the year of 1957 I was uprooted from an idyllic childhood in what
was just beginning to be called a “suburb” into a neighborhood that
city planners now call “light industrial.” It was like taking a
plant from the fertile loam of a nursery and transplanting it into
thick clay soil. It was Nietzschean in that if the experience didn’t
kill me, I would emerge stronger than my pampered contemporaries
in Biscayne Gardens.
My new environs came complete with a two-track railroad spur, an
eerie abandoned opened-air theater (circa 1928), a canal with manatees
and a castor-bean “forest.” For a ten year old boy, it was a paradise.
My father had bought a 1920s-era two story hotel with rooms above
and two storefronts below. Suddenly my “interface” with adults increased
from simply meeting teachers (and an occasional parent) to a Runyonesque
world of working-class men and societal castoffs. It was an unusual
world where ne’er-do-wells were often looked upon as “success stories.”
Among the scores of men that I met there were itinerant sign painters,
retired newspaper press room operators, milk men, ambulance drivers,
short-order cooks, concentration camp survivors, a Greek veteran
from WWI, a lone “beatnik”
from Coney Island (slightly ahead of his time) and a full-blooded
Indian from Oklahoma named “Chief.”
It would’ve been difficult to assemble such a motley collection
of humanity outside of a federal prison, but these were all honest
and moral men – which, if you think about it; goes a long way in
explaining their common poverty.
The “hotel” was directly across the street from a bottling plant
of Borden’s Dairy and tenants either got used to the cacophony of
150 trucks being loaded with bottled milk all night long, or else
they found other quarters. After hours of clinking and occasional
bottle crashes, about 5:00 AM, the open-door milk trucks with the
drivers perched on pedestal seats (or standing) would pour out of
the parking lot like the opening credits of Hill Street Blues.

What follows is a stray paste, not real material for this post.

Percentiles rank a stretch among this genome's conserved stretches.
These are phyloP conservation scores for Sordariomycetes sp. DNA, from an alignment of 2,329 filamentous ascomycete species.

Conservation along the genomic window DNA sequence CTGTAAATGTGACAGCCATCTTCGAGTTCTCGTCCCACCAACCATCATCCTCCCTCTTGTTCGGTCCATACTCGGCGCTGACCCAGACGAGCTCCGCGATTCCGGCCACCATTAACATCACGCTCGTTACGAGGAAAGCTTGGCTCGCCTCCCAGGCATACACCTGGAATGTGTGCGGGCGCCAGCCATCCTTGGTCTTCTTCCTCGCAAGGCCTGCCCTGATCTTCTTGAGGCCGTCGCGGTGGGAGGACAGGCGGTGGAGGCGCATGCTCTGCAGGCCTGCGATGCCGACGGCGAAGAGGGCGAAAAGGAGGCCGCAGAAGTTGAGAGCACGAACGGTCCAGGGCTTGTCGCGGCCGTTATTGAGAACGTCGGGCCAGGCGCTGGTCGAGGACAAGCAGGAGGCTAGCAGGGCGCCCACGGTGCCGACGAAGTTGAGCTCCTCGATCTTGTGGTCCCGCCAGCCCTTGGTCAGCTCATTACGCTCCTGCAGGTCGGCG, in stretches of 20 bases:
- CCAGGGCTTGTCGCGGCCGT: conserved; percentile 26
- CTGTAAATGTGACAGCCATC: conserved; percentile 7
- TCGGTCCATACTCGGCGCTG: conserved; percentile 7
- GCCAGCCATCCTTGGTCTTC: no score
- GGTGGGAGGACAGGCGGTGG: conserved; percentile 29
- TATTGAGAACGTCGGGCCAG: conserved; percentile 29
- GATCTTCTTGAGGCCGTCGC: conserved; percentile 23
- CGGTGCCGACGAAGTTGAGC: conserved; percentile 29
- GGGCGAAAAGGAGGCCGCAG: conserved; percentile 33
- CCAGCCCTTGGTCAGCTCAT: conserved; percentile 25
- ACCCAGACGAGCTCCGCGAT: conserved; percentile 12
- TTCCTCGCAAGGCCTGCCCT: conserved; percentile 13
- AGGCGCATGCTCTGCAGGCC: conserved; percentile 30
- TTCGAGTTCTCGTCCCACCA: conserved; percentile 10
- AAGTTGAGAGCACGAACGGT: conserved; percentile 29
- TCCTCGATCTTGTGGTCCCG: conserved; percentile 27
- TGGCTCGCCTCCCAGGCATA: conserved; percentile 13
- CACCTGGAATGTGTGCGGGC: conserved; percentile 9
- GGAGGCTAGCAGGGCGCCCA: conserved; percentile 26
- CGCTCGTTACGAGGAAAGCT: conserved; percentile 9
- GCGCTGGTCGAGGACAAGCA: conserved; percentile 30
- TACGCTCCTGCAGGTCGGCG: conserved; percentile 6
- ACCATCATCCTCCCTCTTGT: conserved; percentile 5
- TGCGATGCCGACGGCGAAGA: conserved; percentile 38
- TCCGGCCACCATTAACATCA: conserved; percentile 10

The two storefronts of the pale yellow stucco building were both
occupied in 1957-58. One by “Ralph’s Italian Grocery,” which was
run by a “displaced” Italian woman named “Libby.” Ralph was her
war-disabled husband that we rarely saw. The other store was a television
repair shop run by a man named Criswell. He was a friendly guy with
me, but then again, I was the landlord’s son. Since Criswell was
always behind in both his work and rent, he felt obliged to open
his shop at night so that the other guests could watch television.
I think it gave him a sense of immunity against eviction.
Monday evenings (Gillette Fight Night), lawn chairs would be set
up facing the plate glass window and we would gaze at three or four
separate televisions screens. The reason for multiple screens was
to insure against sudden screen blackouts – or “crap-outs” as the
men called them. If you’re old enough to remember people watching
TV through the windows of furniture stores, it was something like
that – except our place looked as if the store had been looted by
an angry mob.
The odds of the televisions keeping their horizontal or vertical
holds throughout the show were low – after all, the sets were all
there to be repaired. Sound would come from televisions with blank
screens while pictures might come from naked picture tubes sitting
atop detached chassis with their eviscerated electronic “guts” draped
over the side.